Saturday, December 18, 2010

Everybody's Doing It: My Yogi Bear rant

I can sort of get over the fact that the new Yogi Bear movie is live-action and CG, despite the fact that every attempt at adapting a cartoon character to a live-action environment has failed here in America. Garfield and Marmaduke didn't do well domestically, and yet we're getting The Smurfs and rumors of a Family Circus and a Bugs Bunny feature as well. Why Hollywood continues this madness is anybody's guess.

But what bugs me the most is that the writers and advertisers for Yogi seem to think that Yogi's eating habits are the focus of his personality. Excessive indulgence is the heart and soul of the cartoon, right? The last thing I want to see in a movie is a CG bear covered in CG cheese and grease and bread crumbs, fulfilling somebody's fantasies of Yogi Bear food porn.

I don't understand where the writers got the idea that Yogi pulls fantastic stunts and builds crazy gadgets, either. I've watched the original cartoons since my childhood, and although I admit I haven't seen every episode, the show's theme strikes me as being the relationship between Ranger Smith and Yogi, and their conflicts for control. And where the heck is Cindy Bear??

...Something that really bugs me, though, is the completely random turtle in the trailers. It has a frog tongue. A freakin' frog tongue. It's like somebody in the story department honestly thought that turtles are amphibians, and that they had long tongues like frogs and toads, and persisted that they keep the gag despite arguments from the slightly smarter writers. Or worse, no one noticed even through rewrites, filming, animating it, and editing.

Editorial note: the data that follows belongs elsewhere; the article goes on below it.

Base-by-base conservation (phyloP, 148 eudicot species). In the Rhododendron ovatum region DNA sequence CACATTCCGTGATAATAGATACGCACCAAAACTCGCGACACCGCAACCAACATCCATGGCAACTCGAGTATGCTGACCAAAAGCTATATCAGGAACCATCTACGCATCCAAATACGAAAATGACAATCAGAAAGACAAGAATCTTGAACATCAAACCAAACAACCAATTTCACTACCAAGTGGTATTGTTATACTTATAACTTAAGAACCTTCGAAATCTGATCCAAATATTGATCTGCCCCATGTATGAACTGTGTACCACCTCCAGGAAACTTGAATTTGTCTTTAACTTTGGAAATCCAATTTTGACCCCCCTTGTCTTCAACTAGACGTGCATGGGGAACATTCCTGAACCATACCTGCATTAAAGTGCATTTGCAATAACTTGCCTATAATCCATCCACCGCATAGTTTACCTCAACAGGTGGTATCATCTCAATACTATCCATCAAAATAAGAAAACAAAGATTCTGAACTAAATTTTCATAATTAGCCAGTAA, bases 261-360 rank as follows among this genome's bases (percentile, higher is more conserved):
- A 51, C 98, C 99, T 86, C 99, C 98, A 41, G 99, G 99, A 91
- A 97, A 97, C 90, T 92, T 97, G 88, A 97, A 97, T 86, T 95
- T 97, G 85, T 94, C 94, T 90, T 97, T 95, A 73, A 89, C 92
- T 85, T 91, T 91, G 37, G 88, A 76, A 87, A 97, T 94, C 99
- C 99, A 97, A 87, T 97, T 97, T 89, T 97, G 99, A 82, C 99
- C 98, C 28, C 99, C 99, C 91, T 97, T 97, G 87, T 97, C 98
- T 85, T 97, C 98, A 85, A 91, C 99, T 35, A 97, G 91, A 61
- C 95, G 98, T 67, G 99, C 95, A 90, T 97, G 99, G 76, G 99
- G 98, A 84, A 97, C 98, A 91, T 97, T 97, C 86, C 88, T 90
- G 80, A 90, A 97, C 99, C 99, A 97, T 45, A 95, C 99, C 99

And they have the gall to swing that turtle around like nobody's business, shoving its anatomical FAIL in our faces in eye-popping 3D. I find it really disturbing and gross, actually. It makes me kind of wince.

UPDATE: I now have a very definite reason to not like this movie. According to Jim Hill Media, the Animation Supervisor Alex Orrelle said this:

"I have to admit that that was one of the real challenges of working on 'Yogi Bear.' Trying to figure how to take this character that had been created back in 1958 and then make him work for 2010 audiences," Orrelle continued. "I realized that this was going to be a real challenge when I showed some of the original 'Yogi Bear' cartoons to my kids and -- after 5 minutes - they walked out of the room because they were bored."

I think this clearly indicates three things:
  1. His kids are really lame and have no taste in humor.
  2. If his kids are at all typical of their generation, it means that kids today don't like Yogi Bear, and therefore don't want to see a movie about him. So it was a bad idea in the first place.
  3. Orrelle felt compelled to retool the character so that people who don't like Yogi Bear would want to see the movie. This has never been a good strategy: if The Monkees were trying to appeal to non-Monkees fans with their film Head, they learned that their non-fans wouldn't trust them as far they could throw them, and that their fans would be disappointed with the changes.

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